No users were hacked says Starbucks
Coffee house Starbucks is in hot water over the way its app stores confidential information about the user. The mobile app allows the user to pay for coffee using the app rather than cash. It has been discovered that the app stores that personal information in plain text.
The information that is stored in plain text includes the customer user name, password, and other personal information. Storing the information in plain text leaves it open to theft by nefarious users. A hacker wouldn't need the PIN code to get into a secured device to access the file.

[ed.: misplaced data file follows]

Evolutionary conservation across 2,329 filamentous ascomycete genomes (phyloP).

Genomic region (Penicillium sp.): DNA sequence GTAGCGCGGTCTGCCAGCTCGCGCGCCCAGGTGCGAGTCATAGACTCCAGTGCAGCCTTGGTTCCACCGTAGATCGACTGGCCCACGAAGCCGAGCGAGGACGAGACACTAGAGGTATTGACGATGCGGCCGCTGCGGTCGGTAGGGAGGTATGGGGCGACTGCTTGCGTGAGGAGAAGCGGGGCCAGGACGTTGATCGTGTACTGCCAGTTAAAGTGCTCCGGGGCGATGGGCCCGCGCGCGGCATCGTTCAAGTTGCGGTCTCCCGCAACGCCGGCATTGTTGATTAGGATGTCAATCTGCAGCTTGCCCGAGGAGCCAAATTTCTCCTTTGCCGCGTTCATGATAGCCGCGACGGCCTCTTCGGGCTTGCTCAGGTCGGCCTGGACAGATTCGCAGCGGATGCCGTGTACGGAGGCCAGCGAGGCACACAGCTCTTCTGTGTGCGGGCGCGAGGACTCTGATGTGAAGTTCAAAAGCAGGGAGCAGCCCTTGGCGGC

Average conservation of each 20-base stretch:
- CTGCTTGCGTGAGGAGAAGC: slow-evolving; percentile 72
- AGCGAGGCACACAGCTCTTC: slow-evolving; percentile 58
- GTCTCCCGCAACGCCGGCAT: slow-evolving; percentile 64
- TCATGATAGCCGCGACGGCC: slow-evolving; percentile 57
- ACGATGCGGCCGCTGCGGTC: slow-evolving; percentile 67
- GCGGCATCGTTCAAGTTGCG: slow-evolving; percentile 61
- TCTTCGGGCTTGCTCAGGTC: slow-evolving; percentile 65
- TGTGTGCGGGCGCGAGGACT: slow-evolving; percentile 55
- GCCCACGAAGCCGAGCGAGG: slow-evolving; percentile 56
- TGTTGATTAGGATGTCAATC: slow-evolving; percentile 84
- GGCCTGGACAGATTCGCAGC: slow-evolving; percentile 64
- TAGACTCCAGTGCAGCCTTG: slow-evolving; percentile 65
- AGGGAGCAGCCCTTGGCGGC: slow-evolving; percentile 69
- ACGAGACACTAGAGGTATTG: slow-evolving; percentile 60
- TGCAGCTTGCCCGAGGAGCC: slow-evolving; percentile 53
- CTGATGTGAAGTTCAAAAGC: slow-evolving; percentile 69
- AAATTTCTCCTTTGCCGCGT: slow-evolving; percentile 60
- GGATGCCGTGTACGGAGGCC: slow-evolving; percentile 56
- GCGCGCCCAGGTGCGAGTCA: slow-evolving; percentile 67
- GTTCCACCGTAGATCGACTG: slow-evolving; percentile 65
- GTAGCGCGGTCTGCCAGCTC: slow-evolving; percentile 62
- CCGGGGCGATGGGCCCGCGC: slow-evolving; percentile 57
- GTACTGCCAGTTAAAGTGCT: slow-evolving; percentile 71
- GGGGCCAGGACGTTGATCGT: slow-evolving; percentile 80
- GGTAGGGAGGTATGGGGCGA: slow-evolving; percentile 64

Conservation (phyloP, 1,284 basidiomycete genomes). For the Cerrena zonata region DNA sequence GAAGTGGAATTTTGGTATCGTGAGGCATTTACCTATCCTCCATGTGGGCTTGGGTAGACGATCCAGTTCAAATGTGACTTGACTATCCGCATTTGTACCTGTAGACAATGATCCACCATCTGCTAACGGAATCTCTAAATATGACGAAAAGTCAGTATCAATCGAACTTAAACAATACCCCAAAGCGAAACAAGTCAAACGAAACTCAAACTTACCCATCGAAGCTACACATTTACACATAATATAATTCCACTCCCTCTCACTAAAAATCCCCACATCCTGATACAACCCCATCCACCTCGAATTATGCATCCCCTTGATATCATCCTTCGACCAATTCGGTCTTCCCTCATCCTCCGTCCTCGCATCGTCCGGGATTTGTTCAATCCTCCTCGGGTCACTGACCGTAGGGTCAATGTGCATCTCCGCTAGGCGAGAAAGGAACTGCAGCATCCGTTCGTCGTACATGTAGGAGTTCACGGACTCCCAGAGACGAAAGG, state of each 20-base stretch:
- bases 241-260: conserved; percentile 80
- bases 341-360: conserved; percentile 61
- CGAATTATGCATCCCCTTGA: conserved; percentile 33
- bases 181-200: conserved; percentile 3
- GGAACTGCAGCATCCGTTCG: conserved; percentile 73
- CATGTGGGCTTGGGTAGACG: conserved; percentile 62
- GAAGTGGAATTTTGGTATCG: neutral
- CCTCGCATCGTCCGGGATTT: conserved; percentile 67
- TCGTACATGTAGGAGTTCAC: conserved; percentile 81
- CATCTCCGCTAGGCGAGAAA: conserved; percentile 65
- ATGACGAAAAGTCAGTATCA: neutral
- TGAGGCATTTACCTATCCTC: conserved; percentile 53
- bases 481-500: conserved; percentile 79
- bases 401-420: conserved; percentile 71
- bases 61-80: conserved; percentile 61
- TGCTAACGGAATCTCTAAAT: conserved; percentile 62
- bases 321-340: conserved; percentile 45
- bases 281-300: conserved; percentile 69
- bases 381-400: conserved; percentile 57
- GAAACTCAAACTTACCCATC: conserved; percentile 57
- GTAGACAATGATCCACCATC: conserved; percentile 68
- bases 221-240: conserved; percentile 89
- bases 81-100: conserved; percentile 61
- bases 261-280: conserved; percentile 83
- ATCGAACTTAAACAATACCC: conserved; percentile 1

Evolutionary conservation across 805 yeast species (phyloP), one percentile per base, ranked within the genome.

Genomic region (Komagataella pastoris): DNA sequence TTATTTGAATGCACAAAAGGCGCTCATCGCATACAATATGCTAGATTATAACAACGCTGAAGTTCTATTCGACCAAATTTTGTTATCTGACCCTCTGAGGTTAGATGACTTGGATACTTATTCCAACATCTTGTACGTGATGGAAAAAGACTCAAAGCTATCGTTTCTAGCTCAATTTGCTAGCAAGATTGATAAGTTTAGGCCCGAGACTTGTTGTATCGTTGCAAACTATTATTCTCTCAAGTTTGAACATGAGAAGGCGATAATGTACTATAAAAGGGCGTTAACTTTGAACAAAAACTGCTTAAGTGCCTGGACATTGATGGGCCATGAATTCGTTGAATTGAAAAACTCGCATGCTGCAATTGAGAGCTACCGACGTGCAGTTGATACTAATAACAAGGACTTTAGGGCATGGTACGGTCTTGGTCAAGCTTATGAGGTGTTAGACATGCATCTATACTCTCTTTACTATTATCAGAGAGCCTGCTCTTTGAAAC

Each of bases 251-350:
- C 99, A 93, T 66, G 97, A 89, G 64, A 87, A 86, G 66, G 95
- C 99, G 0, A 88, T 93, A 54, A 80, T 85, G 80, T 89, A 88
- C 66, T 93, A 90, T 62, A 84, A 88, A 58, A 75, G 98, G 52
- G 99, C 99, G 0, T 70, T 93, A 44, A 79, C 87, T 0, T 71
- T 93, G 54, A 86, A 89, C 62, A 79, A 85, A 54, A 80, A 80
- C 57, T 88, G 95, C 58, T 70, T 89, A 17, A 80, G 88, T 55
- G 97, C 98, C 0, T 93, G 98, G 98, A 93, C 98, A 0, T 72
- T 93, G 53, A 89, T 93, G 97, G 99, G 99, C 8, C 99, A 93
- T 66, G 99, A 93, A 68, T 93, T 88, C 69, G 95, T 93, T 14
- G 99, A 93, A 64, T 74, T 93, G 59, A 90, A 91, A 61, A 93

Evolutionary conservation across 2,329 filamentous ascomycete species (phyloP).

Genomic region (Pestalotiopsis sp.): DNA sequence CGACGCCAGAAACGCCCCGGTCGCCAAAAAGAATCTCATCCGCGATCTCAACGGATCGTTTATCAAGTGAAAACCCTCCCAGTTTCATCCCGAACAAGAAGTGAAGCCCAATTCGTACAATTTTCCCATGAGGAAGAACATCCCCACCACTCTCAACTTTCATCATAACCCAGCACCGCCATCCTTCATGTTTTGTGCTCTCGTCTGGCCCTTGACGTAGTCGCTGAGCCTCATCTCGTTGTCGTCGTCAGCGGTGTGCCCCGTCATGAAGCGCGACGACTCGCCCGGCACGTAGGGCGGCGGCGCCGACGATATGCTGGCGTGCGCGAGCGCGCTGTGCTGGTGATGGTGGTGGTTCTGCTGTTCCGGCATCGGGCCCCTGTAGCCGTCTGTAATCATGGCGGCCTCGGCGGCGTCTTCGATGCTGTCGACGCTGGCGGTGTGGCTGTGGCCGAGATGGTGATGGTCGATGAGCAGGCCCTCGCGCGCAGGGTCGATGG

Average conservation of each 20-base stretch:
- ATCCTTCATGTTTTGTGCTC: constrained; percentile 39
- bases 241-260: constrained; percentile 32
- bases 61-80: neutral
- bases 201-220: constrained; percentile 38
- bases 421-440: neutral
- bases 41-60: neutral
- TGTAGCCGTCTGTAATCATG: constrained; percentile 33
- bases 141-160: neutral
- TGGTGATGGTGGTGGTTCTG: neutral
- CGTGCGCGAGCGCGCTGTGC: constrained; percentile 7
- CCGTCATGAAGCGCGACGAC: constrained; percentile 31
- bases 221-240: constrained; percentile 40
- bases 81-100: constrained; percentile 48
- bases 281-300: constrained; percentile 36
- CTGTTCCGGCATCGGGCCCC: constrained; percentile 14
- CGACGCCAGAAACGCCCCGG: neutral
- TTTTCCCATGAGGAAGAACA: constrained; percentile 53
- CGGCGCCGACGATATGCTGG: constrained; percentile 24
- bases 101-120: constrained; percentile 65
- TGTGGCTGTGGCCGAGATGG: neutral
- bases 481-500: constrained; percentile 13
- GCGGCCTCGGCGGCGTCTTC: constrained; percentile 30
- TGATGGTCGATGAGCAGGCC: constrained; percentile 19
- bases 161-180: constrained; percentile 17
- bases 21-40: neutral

KETK reports a Starbucks spokesman Jim Olson confirmed the vulnerability and said that no customers have said they were hacked as a result of the flaw. "Obviously the security of our customers' information is of the utmost importance to Starbucks and we're monitoring for any risks and vulnerabilities," he said.
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Another company spokesperson named Linda Mills said that taking advantage of the vulnerability is "very farfetched." She says that the person would need to have the phone in their possession, have a computer, and know how to access the file on the phone. If the hacker did get the password, they could access the money in the persons account free coffee.